This print is for sale and in more detail here.
A short, very helpful story goes like this:
A musician asked the Buddha, “How should I meditate?”
The Buddha asked, “How do you tune your instrument?”
The musican replied, “Not too tight, not too loose.”
“Just so, you should work with your mind.”
OK, so what does that mean, and why am I writing about it on a photography blog with Iceland photos featured this week?
My take on the very simple, but not so simple, instruction by the Buddha is that he was talking about how much effort to apply to mindfulness — which is the effort we exert to contact the already existing ground of awareness. The thing that makes this infinitely interesting is that the “sweet spot,” not too tight, not too loose, will always depend on what you are working with, on the nature of your own mind. Ken McLeod has compared this very aptly to riding a bicycle, which is never a static process. You lean a little bit one way, a little the other way, always getting back to balance.
So the way this relates to my photography is that in this mental balancing in meditation, it depends on a lot of things. For one thing, it depends on how much energy you are working with.
And in the composition of a photograph, hopefully there is energy. Maybe a little, maybe a lot. It can all work, whether a lot, a little, or in between, and it’s a balancing act. Just as in meditation, photographic composition can be quite paradoxical. When there is very little energy, connection with stillness — or in a photograph maybe a minimalist composition — there can actually then be a lot of energy as a result of that. In the meditation there might be some bliss in that stillness, or a lot of energy as one suddenly contacts fear of the vastness one might sense in that stillness. A quiet photograph can soar and sing. Conversely, a lot of energy in an agitated mind — or in a wild composition — can actually lose some kind of power, but not necessarily. It’s just a question of how to work with that extra energy. It takes skill and practice.
I’m pleased with the photo above, the black and white sheep separated by a ditch. It has balance; it’s quiet, but out of that some energy pushes out. In this case I had to make the quiet tones sing and become something more than a gray day. It wasn’t easy, but maybe it was easier than working with a lot of energy.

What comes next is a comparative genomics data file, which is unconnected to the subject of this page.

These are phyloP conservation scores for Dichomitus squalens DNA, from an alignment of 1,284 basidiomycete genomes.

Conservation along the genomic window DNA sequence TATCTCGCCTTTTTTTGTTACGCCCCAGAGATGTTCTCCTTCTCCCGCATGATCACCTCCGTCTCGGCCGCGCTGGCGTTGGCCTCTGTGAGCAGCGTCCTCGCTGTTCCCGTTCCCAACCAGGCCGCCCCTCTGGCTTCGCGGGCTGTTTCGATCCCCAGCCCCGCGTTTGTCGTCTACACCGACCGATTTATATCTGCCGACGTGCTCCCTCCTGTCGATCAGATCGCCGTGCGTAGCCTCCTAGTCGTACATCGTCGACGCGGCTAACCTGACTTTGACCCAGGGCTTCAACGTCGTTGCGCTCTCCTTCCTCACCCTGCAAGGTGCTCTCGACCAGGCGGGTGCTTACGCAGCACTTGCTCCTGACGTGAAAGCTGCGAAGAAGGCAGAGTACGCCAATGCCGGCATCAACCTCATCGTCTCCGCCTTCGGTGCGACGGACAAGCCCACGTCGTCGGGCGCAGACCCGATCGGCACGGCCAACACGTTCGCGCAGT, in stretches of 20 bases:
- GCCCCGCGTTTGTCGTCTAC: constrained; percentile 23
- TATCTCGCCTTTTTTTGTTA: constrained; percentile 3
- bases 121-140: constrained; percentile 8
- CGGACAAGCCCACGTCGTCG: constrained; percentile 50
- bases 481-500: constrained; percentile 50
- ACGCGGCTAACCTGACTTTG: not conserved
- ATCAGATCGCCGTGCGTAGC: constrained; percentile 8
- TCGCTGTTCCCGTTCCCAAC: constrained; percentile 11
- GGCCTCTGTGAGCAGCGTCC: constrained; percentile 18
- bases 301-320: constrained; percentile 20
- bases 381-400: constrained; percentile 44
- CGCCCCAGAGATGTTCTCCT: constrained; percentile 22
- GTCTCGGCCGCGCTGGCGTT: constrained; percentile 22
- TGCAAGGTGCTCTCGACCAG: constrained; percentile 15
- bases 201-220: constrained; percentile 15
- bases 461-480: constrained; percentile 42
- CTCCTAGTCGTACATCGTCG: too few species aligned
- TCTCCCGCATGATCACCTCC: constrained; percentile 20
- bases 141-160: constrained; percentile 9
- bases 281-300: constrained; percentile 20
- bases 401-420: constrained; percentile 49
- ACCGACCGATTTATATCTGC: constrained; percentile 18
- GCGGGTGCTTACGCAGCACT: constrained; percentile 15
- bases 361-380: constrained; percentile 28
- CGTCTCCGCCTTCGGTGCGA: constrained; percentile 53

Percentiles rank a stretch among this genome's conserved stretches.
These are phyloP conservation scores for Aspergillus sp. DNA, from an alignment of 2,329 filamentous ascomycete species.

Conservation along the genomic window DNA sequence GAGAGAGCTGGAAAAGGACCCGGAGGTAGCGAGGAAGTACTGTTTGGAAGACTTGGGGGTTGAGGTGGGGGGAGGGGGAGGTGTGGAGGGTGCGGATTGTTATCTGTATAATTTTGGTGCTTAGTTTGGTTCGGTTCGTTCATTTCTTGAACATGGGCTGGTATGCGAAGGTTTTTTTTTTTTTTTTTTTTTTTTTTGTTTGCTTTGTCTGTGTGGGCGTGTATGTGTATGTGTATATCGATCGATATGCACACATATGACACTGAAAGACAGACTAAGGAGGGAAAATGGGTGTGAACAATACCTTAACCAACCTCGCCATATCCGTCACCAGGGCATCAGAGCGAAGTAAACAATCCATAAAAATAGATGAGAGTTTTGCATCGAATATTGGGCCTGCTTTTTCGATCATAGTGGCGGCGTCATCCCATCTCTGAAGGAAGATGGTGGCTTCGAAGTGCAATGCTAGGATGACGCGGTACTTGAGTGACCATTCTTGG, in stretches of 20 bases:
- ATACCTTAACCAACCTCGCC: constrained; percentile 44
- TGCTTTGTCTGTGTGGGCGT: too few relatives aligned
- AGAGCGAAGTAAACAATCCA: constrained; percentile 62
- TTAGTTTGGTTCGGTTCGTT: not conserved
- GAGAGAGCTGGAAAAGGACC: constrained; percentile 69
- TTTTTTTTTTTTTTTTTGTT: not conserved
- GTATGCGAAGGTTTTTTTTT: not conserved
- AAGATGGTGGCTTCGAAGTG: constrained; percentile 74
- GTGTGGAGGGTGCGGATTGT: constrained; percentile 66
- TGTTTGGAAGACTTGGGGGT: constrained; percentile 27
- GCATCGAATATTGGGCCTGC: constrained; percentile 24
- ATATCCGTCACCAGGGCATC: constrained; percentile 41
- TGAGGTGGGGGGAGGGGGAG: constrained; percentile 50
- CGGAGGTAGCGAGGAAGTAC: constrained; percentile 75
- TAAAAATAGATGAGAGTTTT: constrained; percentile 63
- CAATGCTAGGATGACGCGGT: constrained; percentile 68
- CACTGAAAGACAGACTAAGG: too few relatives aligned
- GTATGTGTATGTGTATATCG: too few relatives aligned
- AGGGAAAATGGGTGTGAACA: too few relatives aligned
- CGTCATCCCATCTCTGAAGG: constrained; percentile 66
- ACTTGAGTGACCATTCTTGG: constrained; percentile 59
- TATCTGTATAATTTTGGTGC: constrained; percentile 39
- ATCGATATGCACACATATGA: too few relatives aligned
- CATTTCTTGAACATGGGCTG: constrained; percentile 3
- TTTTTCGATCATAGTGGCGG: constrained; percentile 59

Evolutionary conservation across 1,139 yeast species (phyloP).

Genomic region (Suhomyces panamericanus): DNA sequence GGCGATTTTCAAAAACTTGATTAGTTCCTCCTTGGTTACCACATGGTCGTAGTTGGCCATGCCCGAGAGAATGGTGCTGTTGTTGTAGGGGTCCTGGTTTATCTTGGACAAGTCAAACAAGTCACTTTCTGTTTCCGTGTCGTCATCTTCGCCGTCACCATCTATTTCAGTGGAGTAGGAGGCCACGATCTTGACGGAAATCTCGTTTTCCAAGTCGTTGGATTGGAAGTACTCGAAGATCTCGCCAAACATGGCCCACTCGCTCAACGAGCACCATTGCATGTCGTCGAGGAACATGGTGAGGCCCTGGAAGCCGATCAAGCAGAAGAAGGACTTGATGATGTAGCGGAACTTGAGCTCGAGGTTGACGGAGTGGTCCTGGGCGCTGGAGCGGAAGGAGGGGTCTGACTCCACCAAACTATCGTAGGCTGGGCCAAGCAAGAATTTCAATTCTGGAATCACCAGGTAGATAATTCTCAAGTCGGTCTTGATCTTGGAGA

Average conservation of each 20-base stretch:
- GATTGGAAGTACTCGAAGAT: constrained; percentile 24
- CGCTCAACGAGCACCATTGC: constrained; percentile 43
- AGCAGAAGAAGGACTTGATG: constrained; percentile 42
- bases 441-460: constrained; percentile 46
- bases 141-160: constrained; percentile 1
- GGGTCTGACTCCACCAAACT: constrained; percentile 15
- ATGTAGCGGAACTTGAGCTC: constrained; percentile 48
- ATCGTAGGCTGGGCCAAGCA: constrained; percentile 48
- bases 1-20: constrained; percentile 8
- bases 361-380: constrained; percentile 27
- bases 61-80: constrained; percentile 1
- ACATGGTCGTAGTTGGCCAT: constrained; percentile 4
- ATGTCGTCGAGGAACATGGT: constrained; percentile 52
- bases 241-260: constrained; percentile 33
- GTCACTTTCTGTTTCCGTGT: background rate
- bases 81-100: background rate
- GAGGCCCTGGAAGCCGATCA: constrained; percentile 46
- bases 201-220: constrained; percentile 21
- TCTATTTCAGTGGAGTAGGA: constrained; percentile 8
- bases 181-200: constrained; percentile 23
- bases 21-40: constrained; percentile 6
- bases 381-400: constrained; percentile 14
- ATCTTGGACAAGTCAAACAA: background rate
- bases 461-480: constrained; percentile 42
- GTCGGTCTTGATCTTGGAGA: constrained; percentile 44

When I was young, I used to try to put a lot of energy into a composition, and it was hard. Of course I’ve always liked Van Gogh, who puts incredible energy into relatively simple compositions. But another interesting case, I’ve mentioned before, is Vasily Kandinsky. His compositions are full of incredible energy. I was drawn to them when I was young, and even more now. Now I look at them and say, “That is mind!” But it’s hard to do that, to work with a lot of energy. When I was young I tried and failed a lot. Now I inch my way toward full-blown expressions of energy, sometimes, while more often appreciating something quiet.
Barack Obama tours the Centre Pompidou modern art museum, Vassily Kandinsky on the walls
The different streams of meditation practice that have evolved since the time of the Buddha have evolved different approaches in how to deal with a lot of energy-in-mind. The subject goes far beyond the scope of this post, or my qualifications to write on such an exhaustive subject. But one approach favored by the Tibetans is very interesting: Space. Can you get in touch with space, with vastness bigger than the tangle of energy in your mind? Be bigger than the wild energy in your mind. It takes practice, but it can work. Interestingly, part of what makes the wild paintings work in the museum context is the space around them. The room is clean, open, white, relatively vast.
So, here’s another Iceland image with maybe more energy than the two sheep by the fjord. These vibrant beached fishing floats are within a vast space. Ahh, let them be there.
This print is in more detail and for sale here.